Jun. 8, 2023

Agency Power and Adjudication: The Government Seeks Supreme Court Review of Jarkesy v. SEC

In May 2022, the U.S. Court of Appeals for the Fifth Circuit decided Jarkesy v. SEC, holding that SEC enforcement proceedings before an administrative law judge were unconstitutional on three separate grounds. Jarkesy therefore threatened a key avenue the SEC regularly pursues to enforce the securities laws. As a result, the SEC has petitioned the U.S. Supreme Court (Court) to reverse the Fifth Circuit’s decision. If the Court takes the appeal and upholds the Fifth Circuit’s decision, it could entirely reshape the SEC’s enforcement priorities going forward. This guest article by MoloLamken attorneys Eric Nitz, Catherine Martinez and Christian Ronald summarizes the Fifth Circuit’s decision, examines the SEC’s pending petition before the Court and forecasts the decision’s impact on future SEC enforcement efforts against private fund managers if the Court takes the case. For additional commentary from MoloLamken attorneys, see “How Fund Managers Can Handle Insider Trading Risks After U.S. v. Chow” (Jun. 24, 2021).

New York Updated Its Model Sexual Harassment Policy and Training Materials

On April 11, 2023, New York Governor Kathy Hochul announced that the New York State Department of Labor, in collaboration with the New York State Division of Human Rights, had revised the state’s Sexual Harassment Prevention Model Policy and associated training materials, which it first adopted in 2018. The revisions broaden the concept of harassment to cover gender identity and expression; address the remote work environment; offer additional examples and guidance; and provide for more comprehensive training. This article discusses the most significant changes to the policy and training materials, with commentary from Evandro C. Gigante, partner at Proskauer. See “New York State Releases Final Anti-Sexual Harassment Model Policy and Training Materials” (Nov. 15, 2018).

Emerging Trends and Themes in the SEC’s Oversight of Private Funds

An expert panel at the Practising Law Institute’s program on hedge fund and private equity enforcement and regulatory developments explored hot SEC issues in the regulatory oversight of private funds, including the direction of insider trading cases, protections around material nonpublic information, valuation issues, cooperation standards and what the SEC may view as obstructive conduct. The panel was moderated by Gibson Dunn partner Barry R. Goldsmith and featured Morgan Lewis partner Kelly L. Gibson; King & Spalding partner M. Alexander Koch; Simpson Thacher partner Michael J. Osnato, Jr.; and WilmerHale partner Susan Schroeder. See “SEC Action and Commissioner Peirce’s Statement Shed Light on CCO Liability” (Aug. 25, 2022); and “SEC Risk Alert Reflects Growing Concerns About and Focus on Private Funds” (Feb. 24, 2022).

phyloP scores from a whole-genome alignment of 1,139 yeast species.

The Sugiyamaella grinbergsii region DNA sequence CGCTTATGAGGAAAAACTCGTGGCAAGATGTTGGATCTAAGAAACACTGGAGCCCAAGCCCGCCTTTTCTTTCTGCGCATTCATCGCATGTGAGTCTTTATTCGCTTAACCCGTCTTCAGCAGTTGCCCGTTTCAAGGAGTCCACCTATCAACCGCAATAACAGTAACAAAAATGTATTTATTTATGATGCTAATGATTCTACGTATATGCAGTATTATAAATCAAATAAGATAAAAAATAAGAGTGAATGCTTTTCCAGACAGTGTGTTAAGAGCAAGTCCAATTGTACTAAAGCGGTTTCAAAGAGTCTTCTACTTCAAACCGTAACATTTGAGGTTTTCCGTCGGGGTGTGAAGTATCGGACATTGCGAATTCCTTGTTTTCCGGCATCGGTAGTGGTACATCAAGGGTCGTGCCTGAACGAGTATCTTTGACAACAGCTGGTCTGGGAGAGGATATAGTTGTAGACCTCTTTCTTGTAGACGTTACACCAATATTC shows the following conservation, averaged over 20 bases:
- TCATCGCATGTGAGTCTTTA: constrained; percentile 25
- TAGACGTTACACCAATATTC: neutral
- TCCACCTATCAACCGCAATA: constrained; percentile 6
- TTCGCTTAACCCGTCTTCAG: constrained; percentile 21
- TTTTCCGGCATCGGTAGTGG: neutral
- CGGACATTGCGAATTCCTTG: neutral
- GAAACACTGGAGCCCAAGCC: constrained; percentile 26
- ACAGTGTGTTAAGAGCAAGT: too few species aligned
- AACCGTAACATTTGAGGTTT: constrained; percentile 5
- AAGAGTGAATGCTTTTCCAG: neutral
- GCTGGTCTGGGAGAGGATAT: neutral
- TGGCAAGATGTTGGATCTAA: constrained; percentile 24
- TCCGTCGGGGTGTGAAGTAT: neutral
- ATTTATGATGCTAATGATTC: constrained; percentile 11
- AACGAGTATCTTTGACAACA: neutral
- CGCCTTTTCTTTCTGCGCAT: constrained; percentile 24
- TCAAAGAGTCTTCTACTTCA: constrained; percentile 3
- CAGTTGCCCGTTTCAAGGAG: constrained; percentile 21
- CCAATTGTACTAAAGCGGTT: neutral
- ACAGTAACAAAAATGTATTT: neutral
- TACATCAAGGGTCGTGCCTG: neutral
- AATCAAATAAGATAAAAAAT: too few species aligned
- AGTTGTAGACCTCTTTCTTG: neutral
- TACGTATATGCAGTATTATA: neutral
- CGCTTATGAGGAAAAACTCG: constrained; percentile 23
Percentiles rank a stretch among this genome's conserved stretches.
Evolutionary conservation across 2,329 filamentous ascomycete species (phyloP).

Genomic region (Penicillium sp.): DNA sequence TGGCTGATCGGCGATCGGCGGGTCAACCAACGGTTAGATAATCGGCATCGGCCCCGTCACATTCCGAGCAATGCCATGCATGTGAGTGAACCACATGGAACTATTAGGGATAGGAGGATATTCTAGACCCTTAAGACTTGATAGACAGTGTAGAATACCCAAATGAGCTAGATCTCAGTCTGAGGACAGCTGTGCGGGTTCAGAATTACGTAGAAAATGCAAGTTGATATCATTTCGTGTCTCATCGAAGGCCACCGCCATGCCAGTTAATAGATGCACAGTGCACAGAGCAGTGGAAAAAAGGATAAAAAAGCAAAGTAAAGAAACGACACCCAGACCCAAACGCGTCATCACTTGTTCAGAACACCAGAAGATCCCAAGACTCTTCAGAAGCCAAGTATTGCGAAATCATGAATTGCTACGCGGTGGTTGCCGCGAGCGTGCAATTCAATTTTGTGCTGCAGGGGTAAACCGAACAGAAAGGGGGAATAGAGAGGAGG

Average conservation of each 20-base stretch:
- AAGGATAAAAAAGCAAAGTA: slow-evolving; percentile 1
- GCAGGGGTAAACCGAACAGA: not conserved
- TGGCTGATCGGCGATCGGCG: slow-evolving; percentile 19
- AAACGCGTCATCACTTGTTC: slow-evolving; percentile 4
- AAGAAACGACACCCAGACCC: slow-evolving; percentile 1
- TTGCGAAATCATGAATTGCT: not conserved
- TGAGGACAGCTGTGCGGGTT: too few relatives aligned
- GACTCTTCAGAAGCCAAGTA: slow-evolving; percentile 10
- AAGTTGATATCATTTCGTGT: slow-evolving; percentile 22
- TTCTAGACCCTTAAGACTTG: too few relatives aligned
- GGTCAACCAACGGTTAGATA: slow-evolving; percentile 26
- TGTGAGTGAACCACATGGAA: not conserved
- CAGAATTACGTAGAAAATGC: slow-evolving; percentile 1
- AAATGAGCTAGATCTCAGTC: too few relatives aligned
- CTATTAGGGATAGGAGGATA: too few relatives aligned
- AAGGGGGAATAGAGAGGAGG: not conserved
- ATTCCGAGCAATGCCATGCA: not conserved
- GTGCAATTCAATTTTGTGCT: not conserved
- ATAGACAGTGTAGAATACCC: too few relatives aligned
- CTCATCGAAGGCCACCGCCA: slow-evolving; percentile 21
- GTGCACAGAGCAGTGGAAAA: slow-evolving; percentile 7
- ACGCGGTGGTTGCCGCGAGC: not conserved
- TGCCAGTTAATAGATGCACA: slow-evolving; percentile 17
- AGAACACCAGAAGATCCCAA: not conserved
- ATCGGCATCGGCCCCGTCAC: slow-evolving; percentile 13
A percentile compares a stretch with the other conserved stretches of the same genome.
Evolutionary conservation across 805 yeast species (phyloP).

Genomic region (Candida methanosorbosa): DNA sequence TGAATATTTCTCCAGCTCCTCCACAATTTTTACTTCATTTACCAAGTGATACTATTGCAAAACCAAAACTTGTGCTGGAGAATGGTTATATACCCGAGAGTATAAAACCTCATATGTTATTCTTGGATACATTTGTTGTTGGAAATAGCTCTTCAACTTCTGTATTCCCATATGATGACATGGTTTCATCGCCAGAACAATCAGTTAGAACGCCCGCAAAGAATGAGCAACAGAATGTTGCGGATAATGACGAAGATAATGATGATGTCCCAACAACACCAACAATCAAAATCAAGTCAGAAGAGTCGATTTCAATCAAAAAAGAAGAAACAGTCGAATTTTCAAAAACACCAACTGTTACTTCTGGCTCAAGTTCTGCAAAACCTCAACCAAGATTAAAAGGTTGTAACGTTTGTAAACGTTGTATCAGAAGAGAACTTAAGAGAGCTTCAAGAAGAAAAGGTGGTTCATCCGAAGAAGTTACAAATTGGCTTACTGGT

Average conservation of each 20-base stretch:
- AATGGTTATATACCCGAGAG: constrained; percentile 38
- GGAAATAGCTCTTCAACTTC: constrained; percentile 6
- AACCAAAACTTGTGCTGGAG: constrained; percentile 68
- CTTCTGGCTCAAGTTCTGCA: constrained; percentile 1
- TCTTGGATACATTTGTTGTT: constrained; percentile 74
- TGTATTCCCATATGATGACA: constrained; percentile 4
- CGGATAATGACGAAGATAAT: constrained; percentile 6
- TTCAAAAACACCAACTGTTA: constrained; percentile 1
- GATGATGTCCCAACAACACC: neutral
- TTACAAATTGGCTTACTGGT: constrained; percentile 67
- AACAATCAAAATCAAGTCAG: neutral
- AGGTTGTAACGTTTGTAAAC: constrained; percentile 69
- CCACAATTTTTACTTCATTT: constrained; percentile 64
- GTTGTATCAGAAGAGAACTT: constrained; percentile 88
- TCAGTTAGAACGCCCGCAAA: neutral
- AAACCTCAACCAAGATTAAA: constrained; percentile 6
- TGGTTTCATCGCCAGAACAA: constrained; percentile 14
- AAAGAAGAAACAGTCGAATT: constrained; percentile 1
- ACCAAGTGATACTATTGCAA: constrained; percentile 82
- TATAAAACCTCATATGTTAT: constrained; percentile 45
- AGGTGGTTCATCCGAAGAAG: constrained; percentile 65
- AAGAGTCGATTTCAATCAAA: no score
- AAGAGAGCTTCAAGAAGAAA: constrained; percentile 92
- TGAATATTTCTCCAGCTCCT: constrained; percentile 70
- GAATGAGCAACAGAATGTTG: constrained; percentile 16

First Circuit Upholds SEC Injunction Against Short‑Selling Priest

Short sellers often issue reports critical of the companies in which they hold short positions. When those reports contain falsehoods about those companies, the SEC is likely to take notice. In 2014, Gregory Lemelson – also known as Father Emmanuel Lemelson – and Lemelson Capital Management, LLC (LCM) caused the hedge fund they managed to take short positions in Ligand Pharmaceuticals, Inc. (Ligand) and then allegedly made multiple false statements about Ligand in an effort to drive down its share price. Ligand alerted the SEC, which commenced a civil enforcement action against Lemelson and LCM. In what is likely to be the final chapter of the saga, the U.S. Court of Appeals for the First Circuit has upheld a jury verdict finding the defendants liable under Rule 10b‑5 under the Securities Exchange Act of 1934 and the trial court’s imposition of a five-year injunction against future violations. This article details the SEC’s allegations, the relevant aspects of the litigation and the First Circuit’s decision. For another SEC action involving alleged short-sale violations, see “SEC Alleges Short Selling Violations by Firm Whose Compliance Staff Misinterpreted Rule 105” (Jul. 28, 2022).

District Court Dismisses 16(b) Action Against Hedge Fund Adviser for Lack of Standing

Section 16(b) of the Securities Exchange Act of 1934 permits an issuer to recover short-swing trading profits from insiders and 10% beneficial owners. Applying the U.S. Supreme Court’s 2021 decision on standing in TransUnion LLC v. Ramirez, the U.S. District Court for the Eastern District of New York (District Court) recently held that the mere violation of Section 16(b) by a hedge fund adviser, without evidence of a “concrete injury,” did not confer standing under Article III of the U.S. Constitution. If TransUnion does govern actions under Section 16(b), it would upend long-standing Second Circuit precedent that a mere violation of Section 16(b) – without more – gives standing to bring an action. This article details the District Court’s decision and reasoning, with commentary from Thomas J. Fleming, partner at Olshan Frome Wolosky LLP, which represented the adviser in the action. See “Delegation of Investment and Voting Authority to a Fund’s Investment Adviser Does Not Shield the Fund From Liability for Short‑Swing Trading Profits” (Oct. 10, 2019).